Headquartered in San Diego, Robo is a leading manufacturer in desktop 3D printers—and their versatility within the industry has become obvious over the past few years, evidenced in their detailed case studies as they have worked closely with their customers around the world. The last time we checked in with the innovative team, they had released an educational study based on their 3D printers being used in a fifth-grade classroom, and launched an Earth Day design contest to use 3D printing for the (literal) good of the world. Now, shift into high gear—and learn more about how Robo 3D printers have made a lasting impact at a small motorcycle shop that builds custom bikes in Plano, Texas.
Sofi Tsingos began riding dirt bikes at the tender age of nine but moved on to street bikes as soon as she was able. And while Sofi and her team (to include father George) are all about creating and enjoying motorcycles, they have developed a deep respect for technology that can help them build better parts faster, more affordably, and best of all, without a middleman. Upon discovering the wonders of 3D printing at a local makerspace and realizing the technology would probably be well-suited to creating motorcycle parts, Sofi purchased a Robo R1+ for GT-Moto, upgrading to the Robo R2 several years later.
“When we first saw a 3D printer and realized that we could put one on our desk and just design and immediately produce a part, we knew that was it. Motorcycle parts are typically small and can definitely fit on the R2. And I can actually afford it. It was perfect for us!” said Sofi.
The first 3D printer actually made its entrance into the GT-Moto garage/shop as a Christmas gift for GT-Moto’s design and modeling expert, Ross Freehling. Now, like so many other designers, engineers, and hobbyists around the world, Sofi and the team can enjoy the enormous benefits of 3D printing—which are also the results of Robo successfully fulfilling their mission to provide others with both accessibility and affordability.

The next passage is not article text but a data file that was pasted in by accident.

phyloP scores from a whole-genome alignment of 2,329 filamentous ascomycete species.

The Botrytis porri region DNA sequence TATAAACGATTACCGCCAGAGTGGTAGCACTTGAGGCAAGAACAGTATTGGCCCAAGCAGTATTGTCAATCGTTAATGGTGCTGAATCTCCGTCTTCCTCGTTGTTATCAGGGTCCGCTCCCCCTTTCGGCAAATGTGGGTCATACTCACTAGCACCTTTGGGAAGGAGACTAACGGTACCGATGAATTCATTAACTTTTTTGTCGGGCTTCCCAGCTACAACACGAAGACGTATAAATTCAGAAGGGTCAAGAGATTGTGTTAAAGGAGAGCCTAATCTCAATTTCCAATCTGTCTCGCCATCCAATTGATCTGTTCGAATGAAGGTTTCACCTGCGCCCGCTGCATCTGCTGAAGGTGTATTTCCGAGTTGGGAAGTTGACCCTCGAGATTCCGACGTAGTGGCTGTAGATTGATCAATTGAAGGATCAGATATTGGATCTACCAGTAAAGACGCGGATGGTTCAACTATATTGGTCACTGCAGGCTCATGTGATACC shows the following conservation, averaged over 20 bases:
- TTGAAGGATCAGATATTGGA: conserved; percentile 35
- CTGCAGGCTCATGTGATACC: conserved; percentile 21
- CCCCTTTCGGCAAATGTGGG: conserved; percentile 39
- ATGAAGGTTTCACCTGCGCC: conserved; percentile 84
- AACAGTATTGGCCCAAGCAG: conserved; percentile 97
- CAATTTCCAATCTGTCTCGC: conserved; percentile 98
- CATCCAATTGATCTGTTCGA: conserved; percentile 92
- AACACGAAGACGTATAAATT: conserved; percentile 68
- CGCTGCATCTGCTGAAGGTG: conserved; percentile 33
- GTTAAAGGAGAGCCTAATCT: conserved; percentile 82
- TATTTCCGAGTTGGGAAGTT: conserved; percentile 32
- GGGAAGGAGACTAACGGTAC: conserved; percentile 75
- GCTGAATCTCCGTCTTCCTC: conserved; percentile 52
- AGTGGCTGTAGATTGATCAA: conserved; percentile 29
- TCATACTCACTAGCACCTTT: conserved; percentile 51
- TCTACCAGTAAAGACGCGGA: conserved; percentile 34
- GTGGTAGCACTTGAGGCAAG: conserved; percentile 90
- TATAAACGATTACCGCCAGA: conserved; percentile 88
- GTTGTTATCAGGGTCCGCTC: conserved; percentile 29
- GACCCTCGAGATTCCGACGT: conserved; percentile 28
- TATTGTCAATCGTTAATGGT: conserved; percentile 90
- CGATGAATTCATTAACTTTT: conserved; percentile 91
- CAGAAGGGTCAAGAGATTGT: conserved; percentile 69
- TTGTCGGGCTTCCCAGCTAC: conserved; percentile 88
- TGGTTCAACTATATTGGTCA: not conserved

As Sofi’s father George points out, 3D printing is a gamechanger because it allows them to make so many iterations (for pennies rather than thousands) on their own, easily refining designs for their unique parts, in-house.
“3D printing really makes it easy to take ideas and turn them into a physical item to place onto the motorcycle. In a matter of hours and at basically no cost, since we were able to do this at our shop, we no longer need to deal with the high costs and slow lead times associated with outsourcing jobs. Plus, lots of time has also been saved by not having to communicate back and forth during the prototyping phase,” added Ross Freehling.
George’s battle with cancer was also a catalyst for Sofi’s purchase of the progressive new technology that allowed them to begin a new journey in building bikes together. Once he was diagnosed, she thought that working on a new project together would help him get out of his mind and body more and distract him in a positive way. She was right—and now they still build a custom bike each year, selling it for charity and donating the proceeds to cancer research.
After a few years, Sofi upgraded to the Robo R2, allowing them to take advantage of numerous new features—especially Wi-Fi capability. As time has passed, they have found that 3D printing has helped them overcome many expenses that were caused with measurements and accuracy in parts. Not only that, they are able to make parts with a natural carbon fiber texture that look great as is without any post-production sanding or finishing.
“Technology is going to make a huge difference with how many pieces of metal are going to wind up in the trash for us, and how many hours and hours are spent building something just to find that it is garbage,” said George.
What do you think of this news? Let us know your thoughts! Join the discussion of this and other 3D printing topics at 3DPrintBoard.com or share your thoughts below.[Source / Images: Robo]